Further down the list, MMP Capital made its way to No. 19 with $203.2 million in new business volume, Accord Financial got to No. 23 with $135.4 million and Great Altantic Finance made the final cut at No. 30 with $62.9 million.

2021 Retrospectives   

Although the COVID-19 pandemic remained a top concern for several companies, the most cited worries by this year’s Top Private Independents were margin compression, the economy and capital spending in 2021.

“There have been strong pockets and strong windows of time, but the economy, supply chain issues and swings in the COVID landscape have created a choppier than desired environment for business origination,” a survey respondent said.

“Availability of capital has resulted in continued significant downward pressure on prospective returns,” another respondent said.

Competition and hiring were other primary concerns, while some companies identified factors like supply chain disruptions, regulatory constraints and availability of equipment as stressors for their businesses.

“Prevailing uncertainty was a key challenge during 2021,” a survey respondent said. “The continued spread of the COVID-19 pandemic combined with the resulting supply chain disruption impacted planning and forecasting and caused us to pause some growth initiatives.”

Speaking directly to concerns around staffing, one survey respondent said, “Our biggest challenge was finding, hiring, training and managing credit, docs and funders. We were not able to find and hire local experienced operations, so it forced us to hire very qualified and experience[d] remote operations people.”

Focus in 2022 

Improving internal operations and the customer experience will be a focus in 2022 for many of this year’s Top Private Independents.

“Overall operational efficiency has been, and will remain, a focus for our company,” a survey respondent said.

To win new business and smooth out workflows, several companies expect to upgrade their technology suite to ensure they are on the cutting edge in terms of performance, specifically through automation.

“Continued ‘futurizing’ of business process and technology,” a survey respondent said when asked about their top focus for 2022. “Clearly the future state requires a more automated internal and external experience for team members and for customers.”

Although adopting new technology will be important, this year’s Top Private Independents are also focusing on adding talent, something that has become a challenge in the current environment.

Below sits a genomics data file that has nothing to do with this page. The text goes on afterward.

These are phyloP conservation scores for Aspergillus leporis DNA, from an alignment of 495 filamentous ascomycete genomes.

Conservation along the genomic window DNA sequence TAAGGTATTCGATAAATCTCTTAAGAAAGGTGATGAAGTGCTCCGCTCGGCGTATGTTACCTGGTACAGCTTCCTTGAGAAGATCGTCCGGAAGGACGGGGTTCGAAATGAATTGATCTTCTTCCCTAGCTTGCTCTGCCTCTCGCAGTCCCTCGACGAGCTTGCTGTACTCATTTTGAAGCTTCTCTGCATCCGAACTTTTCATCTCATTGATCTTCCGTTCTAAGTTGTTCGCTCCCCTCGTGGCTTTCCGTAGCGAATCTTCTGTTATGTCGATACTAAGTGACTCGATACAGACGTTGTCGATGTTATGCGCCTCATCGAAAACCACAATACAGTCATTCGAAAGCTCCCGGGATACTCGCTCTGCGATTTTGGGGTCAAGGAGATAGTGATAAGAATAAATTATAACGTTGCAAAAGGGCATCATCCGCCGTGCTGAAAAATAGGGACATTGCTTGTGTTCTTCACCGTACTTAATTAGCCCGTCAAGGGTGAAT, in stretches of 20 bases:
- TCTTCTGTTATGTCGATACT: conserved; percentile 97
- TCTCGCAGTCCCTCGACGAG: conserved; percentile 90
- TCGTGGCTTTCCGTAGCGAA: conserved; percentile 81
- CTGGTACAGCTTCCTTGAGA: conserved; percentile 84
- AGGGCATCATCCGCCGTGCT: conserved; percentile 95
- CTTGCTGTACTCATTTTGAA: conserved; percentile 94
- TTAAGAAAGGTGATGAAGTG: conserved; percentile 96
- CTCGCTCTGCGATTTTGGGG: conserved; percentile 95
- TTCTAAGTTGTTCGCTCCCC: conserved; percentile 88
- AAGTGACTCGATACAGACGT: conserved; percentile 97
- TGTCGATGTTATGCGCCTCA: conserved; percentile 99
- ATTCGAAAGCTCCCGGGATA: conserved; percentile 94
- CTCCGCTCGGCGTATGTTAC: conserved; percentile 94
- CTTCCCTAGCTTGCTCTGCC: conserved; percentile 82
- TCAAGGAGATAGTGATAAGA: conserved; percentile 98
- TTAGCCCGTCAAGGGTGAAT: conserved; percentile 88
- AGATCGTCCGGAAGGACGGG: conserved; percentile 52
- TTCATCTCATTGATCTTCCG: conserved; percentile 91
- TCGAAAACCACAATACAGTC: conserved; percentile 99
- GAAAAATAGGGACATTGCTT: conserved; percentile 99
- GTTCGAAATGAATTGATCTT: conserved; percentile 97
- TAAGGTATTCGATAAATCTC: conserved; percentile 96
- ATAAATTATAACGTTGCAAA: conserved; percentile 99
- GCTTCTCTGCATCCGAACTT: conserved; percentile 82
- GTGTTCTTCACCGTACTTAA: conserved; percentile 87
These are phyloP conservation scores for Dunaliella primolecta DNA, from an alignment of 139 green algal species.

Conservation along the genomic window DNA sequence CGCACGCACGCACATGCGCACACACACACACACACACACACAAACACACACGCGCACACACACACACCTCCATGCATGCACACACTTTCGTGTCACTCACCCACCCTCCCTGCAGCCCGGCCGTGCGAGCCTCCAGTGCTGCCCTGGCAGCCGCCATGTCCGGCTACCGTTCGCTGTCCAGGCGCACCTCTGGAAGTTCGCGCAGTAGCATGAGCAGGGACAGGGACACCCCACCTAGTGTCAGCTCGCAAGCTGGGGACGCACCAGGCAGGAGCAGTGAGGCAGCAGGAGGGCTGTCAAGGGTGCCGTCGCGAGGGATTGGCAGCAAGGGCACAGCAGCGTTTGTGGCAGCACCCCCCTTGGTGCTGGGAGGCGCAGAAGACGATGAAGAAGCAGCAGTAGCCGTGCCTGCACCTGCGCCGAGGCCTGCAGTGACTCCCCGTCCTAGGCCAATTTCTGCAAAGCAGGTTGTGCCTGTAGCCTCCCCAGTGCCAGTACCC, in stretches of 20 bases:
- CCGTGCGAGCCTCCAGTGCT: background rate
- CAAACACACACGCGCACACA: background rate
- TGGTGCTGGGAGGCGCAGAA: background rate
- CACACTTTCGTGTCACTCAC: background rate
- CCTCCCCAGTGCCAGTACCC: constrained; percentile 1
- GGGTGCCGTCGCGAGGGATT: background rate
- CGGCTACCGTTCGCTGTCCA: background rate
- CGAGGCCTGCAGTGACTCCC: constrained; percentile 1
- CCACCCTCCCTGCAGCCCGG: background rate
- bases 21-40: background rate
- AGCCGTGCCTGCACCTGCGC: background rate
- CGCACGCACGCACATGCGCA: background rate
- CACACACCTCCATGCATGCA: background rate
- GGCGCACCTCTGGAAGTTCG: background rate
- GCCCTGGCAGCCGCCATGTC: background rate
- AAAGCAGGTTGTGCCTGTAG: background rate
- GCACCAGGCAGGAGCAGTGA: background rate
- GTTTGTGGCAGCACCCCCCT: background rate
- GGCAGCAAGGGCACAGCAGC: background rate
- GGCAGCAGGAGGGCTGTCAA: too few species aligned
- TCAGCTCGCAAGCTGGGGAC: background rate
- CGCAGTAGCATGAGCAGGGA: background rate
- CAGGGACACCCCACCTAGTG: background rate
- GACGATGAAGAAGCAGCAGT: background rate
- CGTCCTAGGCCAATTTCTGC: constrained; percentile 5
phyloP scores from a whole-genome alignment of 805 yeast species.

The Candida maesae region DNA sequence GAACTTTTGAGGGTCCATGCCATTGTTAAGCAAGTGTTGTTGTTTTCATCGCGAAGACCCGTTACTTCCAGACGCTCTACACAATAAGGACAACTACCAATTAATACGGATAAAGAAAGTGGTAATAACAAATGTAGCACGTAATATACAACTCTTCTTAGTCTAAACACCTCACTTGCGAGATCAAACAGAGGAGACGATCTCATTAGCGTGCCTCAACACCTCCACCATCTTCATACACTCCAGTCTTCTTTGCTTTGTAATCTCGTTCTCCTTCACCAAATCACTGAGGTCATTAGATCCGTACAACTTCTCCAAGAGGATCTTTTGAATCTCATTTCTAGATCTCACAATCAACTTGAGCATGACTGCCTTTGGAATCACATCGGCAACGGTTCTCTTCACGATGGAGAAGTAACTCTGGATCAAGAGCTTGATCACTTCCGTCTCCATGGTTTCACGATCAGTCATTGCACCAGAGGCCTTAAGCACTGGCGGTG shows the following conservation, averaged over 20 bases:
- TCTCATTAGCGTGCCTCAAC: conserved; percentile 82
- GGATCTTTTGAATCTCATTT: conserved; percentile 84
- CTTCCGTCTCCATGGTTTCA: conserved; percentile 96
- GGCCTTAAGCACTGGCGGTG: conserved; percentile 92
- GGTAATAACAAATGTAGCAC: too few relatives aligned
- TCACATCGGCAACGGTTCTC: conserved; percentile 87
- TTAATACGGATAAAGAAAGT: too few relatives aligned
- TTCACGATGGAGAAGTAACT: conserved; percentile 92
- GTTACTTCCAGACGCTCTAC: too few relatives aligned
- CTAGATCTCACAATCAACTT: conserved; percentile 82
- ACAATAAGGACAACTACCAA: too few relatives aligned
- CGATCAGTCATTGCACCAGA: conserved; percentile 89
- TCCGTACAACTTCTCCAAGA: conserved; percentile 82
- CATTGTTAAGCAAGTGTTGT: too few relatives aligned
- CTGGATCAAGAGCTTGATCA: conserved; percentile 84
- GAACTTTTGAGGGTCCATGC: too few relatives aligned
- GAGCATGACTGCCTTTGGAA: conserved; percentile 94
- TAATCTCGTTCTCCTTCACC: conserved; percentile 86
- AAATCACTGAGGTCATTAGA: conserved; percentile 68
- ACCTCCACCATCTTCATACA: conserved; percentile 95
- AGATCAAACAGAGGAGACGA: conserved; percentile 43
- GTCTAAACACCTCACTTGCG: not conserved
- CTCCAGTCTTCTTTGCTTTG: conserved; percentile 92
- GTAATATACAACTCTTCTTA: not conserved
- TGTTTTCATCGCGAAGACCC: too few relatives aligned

“[We have] tremendous objectives to continue to grow our business and expand our talented team of professionals,” a respondent said. “We have found difficulties with doing this based on the labor shortages in the marketplace.”

2022 Forecast 

This year’s Top Private Independents may have serious concerns to deal with, but they remain optimistic about their prospects for 2022. Calculated on an average weighted basis, the group expects to grow collective new business volume this year by 20.51% compared with 2021, with no company forecasting a decrease. Although an increase of 20.51% would fall short of the increase the group achieved in 2021, it would still mark a return toward normalcy compared with 2020, when the Top Private Independents managed 9.1% growth in the face of the COVID-19 pandemic’s initial onslaught.


The COVID-19 pandemic may not be over, but this year’s Top Private Independents bounced back in a big way in 2021, achieving an impressive and record-setting 35.6% increase in new business volume as a group, although, in fairness, some of that is due to the expansion of the list to 30 companies.

There was a nearly even split between direct new business volume and vendor-based new business volume, with the latter coming in at $4,313.2 million, up from $2,442.6 million in 2020, while direct volume came in at $4,311.7 million, up from $2,804.6 million in 2020. Meanwhile, portfolio purchase-based volume experienced a major increase in 2021, rising from $29.1 million in 2020 to $154.9 million in 2021. However, the gain came at the expense, to some degree, of volume through indirect and parent channels, with indirect originations down from $1,400.7 million to $1,073.7 million and originations from parent companies down to $168 million from $206.6 million.

In terms of employee productivity, the Top Private Independents reported an average of $4.55 million per employee, up from $3.29 million last year.

After the challenges of 2020, 2021 provided a bit more clarity for the Top Private Independents, leading to a record-setting year. However, as they traverse 2022, the 30 companies on this year’s list will have to navigate ongoing and emerging challenges to succeed like they did in 2021.

Monitor’s staff is grateful to the companies that participate in our annual survey and make this report possible. •